This description, however, is inaccurate. The trustee or administrator of a pension plan is required by ERISA to "discharge his duties with respect to a [pension] plan solely in the interest of the participants and beneficiaries." 29 U.S.C. § 1104 (1) (1985). The trustee is liable for a breach of this fiduciary duty. 29 U.S.C. § 1109 (1985).
The fiduciary provisions of ERISA were designed to prevent a trustee "from being put into a position where he has dual loyalties, and, therefore, he cannot act exclusively for the benefit of a plan's participants and beneficiaries."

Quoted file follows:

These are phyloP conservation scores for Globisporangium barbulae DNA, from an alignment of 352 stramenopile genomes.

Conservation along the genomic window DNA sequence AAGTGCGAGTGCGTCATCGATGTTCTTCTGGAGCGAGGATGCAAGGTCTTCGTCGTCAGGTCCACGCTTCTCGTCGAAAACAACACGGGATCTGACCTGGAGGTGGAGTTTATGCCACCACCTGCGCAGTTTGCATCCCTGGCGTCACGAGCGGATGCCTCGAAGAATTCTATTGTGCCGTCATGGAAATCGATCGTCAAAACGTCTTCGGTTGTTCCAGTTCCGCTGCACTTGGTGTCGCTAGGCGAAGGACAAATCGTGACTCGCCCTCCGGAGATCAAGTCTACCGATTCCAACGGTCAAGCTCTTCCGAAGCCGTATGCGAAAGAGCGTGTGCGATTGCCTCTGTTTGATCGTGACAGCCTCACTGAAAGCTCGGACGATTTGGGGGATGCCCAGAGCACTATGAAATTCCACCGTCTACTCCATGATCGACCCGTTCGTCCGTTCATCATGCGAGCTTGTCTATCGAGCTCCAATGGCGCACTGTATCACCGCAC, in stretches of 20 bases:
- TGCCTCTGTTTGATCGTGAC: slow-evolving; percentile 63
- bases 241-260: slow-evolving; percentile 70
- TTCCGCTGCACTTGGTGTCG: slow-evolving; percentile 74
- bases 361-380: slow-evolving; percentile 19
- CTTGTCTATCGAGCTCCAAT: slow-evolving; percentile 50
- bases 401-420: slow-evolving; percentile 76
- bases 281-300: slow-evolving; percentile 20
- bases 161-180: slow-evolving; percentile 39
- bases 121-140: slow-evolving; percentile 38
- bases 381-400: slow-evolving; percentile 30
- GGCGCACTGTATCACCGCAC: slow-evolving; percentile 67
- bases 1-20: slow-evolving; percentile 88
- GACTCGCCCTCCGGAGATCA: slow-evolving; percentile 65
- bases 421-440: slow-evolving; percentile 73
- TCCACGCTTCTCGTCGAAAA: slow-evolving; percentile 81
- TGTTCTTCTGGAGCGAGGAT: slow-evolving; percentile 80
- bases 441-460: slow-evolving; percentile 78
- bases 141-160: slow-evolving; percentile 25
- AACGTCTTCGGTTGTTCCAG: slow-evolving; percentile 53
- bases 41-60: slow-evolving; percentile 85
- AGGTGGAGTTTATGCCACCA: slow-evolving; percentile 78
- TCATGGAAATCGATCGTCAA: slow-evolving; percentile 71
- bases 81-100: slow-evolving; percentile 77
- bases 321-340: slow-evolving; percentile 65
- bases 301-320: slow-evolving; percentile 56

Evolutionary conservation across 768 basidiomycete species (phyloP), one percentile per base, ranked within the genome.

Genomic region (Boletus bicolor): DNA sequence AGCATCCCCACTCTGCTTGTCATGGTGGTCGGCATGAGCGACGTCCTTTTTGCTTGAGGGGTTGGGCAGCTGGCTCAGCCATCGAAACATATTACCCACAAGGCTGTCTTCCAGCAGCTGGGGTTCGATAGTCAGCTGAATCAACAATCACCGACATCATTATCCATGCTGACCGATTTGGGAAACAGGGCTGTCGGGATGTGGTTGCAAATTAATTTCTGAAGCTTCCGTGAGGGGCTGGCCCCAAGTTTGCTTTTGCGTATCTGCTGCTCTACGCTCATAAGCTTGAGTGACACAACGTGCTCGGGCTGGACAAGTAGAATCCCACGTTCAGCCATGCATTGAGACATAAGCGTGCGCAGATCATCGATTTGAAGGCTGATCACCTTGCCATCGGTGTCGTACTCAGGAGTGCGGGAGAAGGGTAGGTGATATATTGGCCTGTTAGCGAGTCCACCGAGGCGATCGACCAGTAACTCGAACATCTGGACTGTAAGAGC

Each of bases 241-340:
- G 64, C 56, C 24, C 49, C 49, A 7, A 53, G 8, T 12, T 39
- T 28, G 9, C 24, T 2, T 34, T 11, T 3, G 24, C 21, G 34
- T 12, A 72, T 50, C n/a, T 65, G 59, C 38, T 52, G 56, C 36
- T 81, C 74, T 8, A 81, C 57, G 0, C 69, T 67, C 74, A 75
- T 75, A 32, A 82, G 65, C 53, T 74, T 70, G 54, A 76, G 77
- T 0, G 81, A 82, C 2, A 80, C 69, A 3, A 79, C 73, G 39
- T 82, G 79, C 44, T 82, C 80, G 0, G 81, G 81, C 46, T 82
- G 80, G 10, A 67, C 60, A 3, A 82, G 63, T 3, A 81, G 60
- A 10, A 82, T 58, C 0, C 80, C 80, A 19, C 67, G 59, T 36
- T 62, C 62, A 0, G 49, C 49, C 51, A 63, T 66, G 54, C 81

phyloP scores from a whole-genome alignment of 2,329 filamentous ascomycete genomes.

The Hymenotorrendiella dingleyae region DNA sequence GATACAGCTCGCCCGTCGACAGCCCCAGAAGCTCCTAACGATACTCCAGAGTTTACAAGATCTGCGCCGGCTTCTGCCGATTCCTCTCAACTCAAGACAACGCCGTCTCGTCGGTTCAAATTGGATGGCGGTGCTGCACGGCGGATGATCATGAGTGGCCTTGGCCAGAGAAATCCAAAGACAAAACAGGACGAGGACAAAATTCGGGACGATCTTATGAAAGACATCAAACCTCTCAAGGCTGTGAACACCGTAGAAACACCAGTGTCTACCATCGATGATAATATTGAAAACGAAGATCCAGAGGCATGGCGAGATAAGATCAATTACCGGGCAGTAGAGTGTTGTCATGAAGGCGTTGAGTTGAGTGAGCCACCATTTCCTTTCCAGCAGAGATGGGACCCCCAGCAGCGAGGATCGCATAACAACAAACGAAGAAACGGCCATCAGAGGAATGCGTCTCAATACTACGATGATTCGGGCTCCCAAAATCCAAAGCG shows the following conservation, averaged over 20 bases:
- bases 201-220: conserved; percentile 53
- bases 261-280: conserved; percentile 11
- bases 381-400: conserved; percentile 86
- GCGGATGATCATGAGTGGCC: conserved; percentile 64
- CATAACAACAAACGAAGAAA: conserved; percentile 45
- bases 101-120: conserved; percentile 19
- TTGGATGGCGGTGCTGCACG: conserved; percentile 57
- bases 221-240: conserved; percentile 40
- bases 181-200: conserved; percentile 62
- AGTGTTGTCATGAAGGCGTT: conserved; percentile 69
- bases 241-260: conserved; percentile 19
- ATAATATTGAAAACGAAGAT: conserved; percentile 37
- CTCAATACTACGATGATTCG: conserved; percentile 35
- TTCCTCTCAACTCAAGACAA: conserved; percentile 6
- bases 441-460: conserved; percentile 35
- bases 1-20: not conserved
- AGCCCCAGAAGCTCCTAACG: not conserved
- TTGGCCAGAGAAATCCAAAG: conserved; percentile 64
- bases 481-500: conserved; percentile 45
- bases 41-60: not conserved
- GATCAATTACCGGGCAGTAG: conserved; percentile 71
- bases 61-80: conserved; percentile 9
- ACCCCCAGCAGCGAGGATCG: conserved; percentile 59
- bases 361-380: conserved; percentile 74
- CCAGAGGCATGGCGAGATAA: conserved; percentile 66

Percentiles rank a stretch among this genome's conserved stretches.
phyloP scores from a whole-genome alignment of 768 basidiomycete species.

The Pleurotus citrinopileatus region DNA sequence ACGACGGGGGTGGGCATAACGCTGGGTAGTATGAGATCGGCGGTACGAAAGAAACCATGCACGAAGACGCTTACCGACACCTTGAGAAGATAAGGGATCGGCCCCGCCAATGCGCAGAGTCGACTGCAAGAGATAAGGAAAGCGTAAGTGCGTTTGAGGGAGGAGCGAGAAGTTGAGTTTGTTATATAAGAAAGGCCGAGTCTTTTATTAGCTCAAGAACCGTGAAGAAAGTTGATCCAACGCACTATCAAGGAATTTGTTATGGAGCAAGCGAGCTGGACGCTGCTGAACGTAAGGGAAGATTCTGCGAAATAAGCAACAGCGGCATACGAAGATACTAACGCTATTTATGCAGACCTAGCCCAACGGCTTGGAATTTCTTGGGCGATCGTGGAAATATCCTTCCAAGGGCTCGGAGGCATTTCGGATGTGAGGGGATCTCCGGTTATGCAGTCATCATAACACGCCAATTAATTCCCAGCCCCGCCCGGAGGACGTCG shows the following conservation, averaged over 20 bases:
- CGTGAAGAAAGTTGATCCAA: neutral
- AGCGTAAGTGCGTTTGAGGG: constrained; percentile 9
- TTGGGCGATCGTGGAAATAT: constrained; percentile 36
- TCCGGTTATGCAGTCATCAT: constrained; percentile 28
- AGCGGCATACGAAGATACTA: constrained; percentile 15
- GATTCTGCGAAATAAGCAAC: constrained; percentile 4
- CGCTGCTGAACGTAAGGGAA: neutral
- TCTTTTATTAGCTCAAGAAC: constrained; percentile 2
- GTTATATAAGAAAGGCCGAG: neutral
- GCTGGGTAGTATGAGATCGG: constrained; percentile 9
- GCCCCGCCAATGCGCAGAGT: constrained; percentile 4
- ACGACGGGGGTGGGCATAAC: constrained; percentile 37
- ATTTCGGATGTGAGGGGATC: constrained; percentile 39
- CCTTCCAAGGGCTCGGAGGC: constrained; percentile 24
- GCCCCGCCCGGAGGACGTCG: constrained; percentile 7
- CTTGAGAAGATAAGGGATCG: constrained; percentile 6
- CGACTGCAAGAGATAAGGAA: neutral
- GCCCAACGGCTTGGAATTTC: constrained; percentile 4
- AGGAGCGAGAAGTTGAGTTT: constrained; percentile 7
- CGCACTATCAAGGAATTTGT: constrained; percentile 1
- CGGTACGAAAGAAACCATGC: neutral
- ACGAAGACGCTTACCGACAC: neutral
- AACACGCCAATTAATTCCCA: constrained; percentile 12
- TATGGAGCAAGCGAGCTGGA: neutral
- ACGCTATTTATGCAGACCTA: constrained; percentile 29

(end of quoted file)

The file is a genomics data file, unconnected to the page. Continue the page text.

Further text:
The language and legislative history of § 302(c)(5) and ERISA therefore demonstrate that an employee benefit fund trustee is a fiduciary whose duty to the trust beneficiaries must overcome any loyalty to the interest of the party that appointed him.
NLRB v. Amax Coal Co., 453 U.S. 322, 334, 69 L. Ed. 2d 672, 101 S. Ct. 2789 (1981) (quoting H.R. Conf. Rep. No. 93-1280, at 309 (1974)). Because the administrator of a pension plan under ERISA is bound to act in the best interests of the plan participants, just as a trustee must exercise his fiduciary duty for the ...